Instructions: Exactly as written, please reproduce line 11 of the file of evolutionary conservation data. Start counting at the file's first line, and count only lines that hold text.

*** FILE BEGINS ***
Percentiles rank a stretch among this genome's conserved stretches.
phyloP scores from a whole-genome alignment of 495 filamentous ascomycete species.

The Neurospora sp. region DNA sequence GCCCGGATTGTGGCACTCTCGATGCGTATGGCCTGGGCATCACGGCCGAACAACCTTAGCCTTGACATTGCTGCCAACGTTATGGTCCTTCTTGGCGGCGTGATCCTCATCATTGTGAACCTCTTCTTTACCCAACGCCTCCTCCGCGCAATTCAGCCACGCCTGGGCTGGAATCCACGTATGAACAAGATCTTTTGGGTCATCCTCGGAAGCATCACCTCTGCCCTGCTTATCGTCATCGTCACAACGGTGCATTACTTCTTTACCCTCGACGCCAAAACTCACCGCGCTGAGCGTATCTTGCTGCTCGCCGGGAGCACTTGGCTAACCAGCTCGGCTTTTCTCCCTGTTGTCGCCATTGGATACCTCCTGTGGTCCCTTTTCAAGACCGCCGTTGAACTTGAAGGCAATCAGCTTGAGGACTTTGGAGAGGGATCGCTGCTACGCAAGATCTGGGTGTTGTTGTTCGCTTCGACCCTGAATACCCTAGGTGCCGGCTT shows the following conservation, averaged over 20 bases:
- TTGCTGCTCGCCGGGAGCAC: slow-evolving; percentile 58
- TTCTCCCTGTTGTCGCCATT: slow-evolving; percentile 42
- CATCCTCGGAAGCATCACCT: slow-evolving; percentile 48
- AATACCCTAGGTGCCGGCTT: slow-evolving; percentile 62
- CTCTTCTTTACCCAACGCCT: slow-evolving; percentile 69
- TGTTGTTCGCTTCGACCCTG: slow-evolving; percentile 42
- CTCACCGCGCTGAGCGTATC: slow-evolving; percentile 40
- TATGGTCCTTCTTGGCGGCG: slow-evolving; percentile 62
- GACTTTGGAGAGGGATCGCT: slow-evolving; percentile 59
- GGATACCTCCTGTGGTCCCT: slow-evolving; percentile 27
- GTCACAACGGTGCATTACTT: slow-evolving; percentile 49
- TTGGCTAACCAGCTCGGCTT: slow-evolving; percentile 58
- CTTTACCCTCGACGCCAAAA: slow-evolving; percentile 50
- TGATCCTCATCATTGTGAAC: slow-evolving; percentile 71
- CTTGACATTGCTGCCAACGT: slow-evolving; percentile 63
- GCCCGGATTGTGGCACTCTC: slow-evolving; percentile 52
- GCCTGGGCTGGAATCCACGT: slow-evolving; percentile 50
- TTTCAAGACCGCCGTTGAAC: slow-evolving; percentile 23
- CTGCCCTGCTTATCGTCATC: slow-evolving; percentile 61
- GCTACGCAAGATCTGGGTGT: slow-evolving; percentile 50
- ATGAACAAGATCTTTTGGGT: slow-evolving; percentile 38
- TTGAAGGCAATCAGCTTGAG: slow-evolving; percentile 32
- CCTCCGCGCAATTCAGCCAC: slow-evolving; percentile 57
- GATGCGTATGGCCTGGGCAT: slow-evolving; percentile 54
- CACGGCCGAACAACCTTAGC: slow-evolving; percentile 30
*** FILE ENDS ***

- TATGGTCCTTCTTGGCGGCG: slow-evolving; percentile 62